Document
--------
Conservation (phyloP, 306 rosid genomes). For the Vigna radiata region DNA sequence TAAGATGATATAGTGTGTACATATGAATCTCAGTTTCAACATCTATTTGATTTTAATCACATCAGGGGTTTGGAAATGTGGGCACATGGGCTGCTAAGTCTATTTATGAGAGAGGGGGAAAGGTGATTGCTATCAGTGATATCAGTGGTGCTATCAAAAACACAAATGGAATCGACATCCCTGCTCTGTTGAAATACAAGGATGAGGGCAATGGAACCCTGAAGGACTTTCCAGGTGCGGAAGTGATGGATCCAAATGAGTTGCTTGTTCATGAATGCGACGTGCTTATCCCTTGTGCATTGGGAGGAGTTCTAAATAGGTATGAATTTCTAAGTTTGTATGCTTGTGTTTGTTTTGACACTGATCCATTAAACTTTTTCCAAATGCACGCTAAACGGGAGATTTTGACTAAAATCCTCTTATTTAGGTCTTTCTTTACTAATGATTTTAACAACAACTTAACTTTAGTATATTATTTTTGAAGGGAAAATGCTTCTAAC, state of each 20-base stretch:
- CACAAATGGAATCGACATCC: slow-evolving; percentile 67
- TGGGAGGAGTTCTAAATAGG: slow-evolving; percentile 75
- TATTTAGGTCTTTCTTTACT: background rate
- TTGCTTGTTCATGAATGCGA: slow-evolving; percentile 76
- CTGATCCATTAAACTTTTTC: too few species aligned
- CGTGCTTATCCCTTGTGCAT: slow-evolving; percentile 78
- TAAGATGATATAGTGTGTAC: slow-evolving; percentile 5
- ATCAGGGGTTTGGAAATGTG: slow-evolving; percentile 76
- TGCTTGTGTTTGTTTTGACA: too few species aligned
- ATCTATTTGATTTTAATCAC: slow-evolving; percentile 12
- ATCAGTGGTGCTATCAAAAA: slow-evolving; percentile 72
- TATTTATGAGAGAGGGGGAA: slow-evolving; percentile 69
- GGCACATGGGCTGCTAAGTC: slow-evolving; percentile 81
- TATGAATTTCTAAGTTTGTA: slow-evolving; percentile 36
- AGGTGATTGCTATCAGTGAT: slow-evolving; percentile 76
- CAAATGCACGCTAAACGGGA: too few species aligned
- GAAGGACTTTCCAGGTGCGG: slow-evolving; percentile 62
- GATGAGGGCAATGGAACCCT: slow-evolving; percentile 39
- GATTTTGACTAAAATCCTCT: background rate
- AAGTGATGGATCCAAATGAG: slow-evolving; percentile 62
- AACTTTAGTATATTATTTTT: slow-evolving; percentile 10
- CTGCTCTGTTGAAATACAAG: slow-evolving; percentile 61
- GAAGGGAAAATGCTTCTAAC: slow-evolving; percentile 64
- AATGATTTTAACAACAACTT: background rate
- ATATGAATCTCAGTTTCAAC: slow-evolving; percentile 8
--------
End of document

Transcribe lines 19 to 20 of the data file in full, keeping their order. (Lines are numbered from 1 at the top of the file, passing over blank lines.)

- GATGAGGGCAATGGAACCCT: slow-evolving; percentile 39
- GATTTTGACTAAAATCCTCT: background rate